In Zimbabwe, Wally Herbst would’ve left this kind of hard and dirty work to his hired hands. But in North Carolina, stripped of his vast African ranch and starting over at 58, his only hands are his own. So he bends to his filthy task, the removal of a bloated, dead pig that weighs more than 200 pounds, its stink thickening in the humidity of the July afternoon. He ties a simple knot with a piece of rope—a “bit of African technology,” he says—and pulls a loop tight around the pig’s hind legs. Using a 4-foot board as a ramp, Herbst yanks the carcass into the bed of a pickup.
In Africa, Herbst worked a 13,000-acre farm, part of which had been in his family for generations. He grew paprika that was exported to Spain, ran a successful safari business, raised cattle and employed more than 150 people during the busy harvest seasons.
That life ended in 2002 when men armed with automatic weapons evicted the Herbst family from its farm. In a land redistribution campaign overseen by President Robert Mugabe, political loyalists seized thousands of white-owned farms in Zimbabwe and turned them over to impoverished blacks.
The seizures wrecked the country’s agricultural infrastructure, leading to extensive food shortages and stratospheric inflation. The United Nations estimates that 1 million people have lost their livelihoods and homes as a result of the redistribution.
Herbst and his wife, Helen, are among them.
Theirs is a refugee story turned upside down. They were not poor political dissidents, but successful farmers whose skin color and economic achievement made them vulnerable in a violent, hostile environment.
Nearly broke when they arrived a year ago, the Herbsts need to save money so they can eventually retire. Wally secured a visa and a job with a large hog operation near Greenville. It’s grunt work, but he does not complain.
Wally and Helen, both born in Africa, were married in 1977 and have three children. They lived and worked in rural Matabeleland, a region in southwestern Zimbabwe.
Wally employed about 30 permanent workers, who lived in traditional African huts on the property. Their homestead was a three-bedroom, two-bath house that, until 15 years ago, depended on generators for electricity.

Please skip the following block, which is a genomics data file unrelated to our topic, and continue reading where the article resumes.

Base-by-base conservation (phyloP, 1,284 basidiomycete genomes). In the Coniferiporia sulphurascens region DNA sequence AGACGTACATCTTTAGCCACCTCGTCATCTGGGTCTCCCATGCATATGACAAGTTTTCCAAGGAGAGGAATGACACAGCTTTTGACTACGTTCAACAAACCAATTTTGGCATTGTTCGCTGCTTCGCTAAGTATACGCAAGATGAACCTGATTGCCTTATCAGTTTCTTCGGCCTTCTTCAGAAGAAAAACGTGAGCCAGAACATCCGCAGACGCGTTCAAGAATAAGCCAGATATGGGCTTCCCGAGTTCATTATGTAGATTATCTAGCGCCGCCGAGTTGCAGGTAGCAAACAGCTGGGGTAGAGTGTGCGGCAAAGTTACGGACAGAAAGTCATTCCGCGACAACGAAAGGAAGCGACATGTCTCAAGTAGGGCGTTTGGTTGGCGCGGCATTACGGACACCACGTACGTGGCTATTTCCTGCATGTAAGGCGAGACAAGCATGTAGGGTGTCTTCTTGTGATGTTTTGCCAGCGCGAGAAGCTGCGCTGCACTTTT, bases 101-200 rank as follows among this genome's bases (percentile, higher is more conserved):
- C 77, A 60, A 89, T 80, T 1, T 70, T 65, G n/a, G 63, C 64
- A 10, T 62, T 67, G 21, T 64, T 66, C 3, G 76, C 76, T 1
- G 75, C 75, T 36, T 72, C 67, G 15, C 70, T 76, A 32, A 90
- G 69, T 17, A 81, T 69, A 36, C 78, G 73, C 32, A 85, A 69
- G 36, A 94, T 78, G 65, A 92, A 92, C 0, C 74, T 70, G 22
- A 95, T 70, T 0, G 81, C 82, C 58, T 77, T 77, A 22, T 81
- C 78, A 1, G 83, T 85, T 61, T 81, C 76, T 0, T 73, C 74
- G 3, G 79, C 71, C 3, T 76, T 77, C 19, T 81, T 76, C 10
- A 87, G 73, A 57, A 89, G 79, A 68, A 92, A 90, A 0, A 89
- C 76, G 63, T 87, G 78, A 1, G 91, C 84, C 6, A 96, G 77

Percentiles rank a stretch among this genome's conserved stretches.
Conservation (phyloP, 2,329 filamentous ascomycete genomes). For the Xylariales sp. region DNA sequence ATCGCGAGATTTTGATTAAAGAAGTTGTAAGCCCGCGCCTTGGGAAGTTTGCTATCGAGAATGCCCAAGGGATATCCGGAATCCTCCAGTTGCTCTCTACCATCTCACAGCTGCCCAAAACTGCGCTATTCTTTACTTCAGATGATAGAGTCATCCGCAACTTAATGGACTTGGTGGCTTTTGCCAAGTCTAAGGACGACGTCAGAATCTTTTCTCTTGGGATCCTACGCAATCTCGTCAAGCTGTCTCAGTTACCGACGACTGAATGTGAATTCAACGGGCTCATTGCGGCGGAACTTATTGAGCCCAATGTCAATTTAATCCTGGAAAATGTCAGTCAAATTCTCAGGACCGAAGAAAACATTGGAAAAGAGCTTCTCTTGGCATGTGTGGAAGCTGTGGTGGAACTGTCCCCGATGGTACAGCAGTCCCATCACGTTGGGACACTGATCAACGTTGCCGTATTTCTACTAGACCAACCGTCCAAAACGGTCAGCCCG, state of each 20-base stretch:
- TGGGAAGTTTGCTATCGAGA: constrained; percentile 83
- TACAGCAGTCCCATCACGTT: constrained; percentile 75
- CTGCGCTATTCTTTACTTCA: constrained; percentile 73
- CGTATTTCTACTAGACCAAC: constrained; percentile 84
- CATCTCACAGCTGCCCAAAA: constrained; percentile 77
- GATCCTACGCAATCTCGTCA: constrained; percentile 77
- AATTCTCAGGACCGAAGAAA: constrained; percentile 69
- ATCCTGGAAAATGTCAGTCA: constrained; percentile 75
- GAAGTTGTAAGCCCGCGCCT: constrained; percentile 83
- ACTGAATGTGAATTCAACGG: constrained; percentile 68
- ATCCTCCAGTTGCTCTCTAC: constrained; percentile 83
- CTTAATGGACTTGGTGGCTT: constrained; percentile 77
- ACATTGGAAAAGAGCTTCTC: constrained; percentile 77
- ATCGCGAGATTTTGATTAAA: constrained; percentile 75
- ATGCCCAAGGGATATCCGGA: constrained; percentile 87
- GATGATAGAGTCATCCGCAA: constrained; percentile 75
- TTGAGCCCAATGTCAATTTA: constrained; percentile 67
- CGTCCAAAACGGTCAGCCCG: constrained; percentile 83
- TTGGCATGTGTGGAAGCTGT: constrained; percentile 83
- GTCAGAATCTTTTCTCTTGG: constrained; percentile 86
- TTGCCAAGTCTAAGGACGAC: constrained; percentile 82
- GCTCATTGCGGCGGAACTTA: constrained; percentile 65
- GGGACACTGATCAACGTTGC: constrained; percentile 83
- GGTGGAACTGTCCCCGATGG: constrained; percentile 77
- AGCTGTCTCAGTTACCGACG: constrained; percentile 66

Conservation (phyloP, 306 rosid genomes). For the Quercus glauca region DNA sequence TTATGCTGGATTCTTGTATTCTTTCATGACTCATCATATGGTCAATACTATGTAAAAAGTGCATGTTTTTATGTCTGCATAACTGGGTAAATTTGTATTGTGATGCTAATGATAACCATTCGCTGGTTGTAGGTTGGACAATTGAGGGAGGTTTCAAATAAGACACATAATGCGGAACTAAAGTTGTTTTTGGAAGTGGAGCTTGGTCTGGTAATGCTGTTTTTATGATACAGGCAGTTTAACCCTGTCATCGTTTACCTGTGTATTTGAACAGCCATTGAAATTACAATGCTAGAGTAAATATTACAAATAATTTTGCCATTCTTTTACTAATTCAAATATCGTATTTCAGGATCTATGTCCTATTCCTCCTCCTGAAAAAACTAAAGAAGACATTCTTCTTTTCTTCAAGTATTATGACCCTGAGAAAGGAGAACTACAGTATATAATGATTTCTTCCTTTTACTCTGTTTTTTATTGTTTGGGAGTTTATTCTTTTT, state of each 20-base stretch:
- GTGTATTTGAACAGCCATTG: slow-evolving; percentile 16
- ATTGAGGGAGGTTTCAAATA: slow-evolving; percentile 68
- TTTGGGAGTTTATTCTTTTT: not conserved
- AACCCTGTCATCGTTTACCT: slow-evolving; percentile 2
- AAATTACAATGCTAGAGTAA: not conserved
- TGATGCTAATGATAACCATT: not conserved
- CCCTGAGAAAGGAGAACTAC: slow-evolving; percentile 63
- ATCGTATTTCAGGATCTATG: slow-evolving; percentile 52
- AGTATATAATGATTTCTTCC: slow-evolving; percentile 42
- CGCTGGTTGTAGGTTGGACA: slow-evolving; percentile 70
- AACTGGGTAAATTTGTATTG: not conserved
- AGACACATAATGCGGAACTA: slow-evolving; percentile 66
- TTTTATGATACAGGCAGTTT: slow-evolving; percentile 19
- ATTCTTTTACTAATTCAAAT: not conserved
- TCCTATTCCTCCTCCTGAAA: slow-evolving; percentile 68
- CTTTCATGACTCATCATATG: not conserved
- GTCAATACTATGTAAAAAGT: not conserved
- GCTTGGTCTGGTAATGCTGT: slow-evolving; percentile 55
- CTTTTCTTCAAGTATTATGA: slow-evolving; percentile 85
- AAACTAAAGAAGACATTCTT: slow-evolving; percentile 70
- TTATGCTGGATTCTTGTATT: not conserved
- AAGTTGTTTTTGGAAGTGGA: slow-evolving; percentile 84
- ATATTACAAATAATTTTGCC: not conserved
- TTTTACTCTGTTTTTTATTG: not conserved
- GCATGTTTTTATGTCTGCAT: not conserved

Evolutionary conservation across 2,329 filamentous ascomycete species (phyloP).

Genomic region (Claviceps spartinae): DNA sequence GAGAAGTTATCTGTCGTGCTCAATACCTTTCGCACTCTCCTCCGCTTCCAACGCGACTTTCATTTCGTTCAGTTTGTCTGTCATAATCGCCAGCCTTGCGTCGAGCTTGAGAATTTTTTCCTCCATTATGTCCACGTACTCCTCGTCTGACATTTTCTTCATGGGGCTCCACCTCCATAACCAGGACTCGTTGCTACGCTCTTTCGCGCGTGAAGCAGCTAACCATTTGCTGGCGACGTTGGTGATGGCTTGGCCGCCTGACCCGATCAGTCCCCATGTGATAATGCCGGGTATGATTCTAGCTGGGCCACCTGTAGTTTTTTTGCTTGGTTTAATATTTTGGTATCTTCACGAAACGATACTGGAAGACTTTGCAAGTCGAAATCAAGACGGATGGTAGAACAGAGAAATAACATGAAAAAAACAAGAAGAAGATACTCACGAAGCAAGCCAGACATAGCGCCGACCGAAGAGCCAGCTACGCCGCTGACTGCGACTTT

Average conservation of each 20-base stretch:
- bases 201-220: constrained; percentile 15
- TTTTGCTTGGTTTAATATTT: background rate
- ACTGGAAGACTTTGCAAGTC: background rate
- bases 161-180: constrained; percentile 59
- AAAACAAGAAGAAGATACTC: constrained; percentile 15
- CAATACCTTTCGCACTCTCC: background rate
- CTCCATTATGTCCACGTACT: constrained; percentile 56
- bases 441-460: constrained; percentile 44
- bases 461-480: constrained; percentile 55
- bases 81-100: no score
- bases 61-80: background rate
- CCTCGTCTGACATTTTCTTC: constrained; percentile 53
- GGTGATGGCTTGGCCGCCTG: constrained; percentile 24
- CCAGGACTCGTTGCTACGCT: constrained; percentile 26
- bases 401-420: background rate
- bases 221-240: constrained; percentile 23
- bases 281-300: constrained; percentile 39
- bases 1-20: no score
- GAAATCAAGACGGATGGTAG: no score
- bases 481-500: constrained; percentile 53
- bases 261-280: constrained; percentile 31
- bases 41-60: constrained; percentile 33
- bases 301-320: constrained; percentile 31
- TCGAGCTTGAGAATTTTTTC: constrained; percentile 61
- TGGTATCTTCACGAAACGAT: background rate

Chaos and violence has defined Mugabe’s 28-year presidential reign. In the 1980s, he dispatched troops to attack a rival tribe in a campaign that became known as the Matabeleland atrocities.
It was during this time that Wally found a mass grave on the farm. The police removed about 20 skulls, including those of children.
By 1997, Mugabe announced his plan to seize white farms and redistribute the land. Five years later, Helen was home eating lunch when an employee rushed to tell her that police were parked at the gate and wanted to speak with her.
Sitting at the kitchen table in the couple’s apartment in Ayden, Helen remembers vividly what happened next. Two Mazda pickups, bristling with armed police, were waiting for her. Their leader snatched the gate’s keys from the employee and turned to Helen.
“This is no longer your property. You have 24 hours to get out,” he told her. If you don’t, “we’ll kill you or put you in jail, whichever you prefer.”
It was not an idle threat. In 2000, war veterans killed a neighbor after he refused to leave his farm.
The Herbsts prided themselves on the relationships they formed with their black employees, many of whom worked with the family for years. The couple had provided a pre-school on the property for workers’ children, and a free health clinic where mothers could take their babies. Wally had hoped that his family’s longstanding ties to the area would spare his farm from seizure.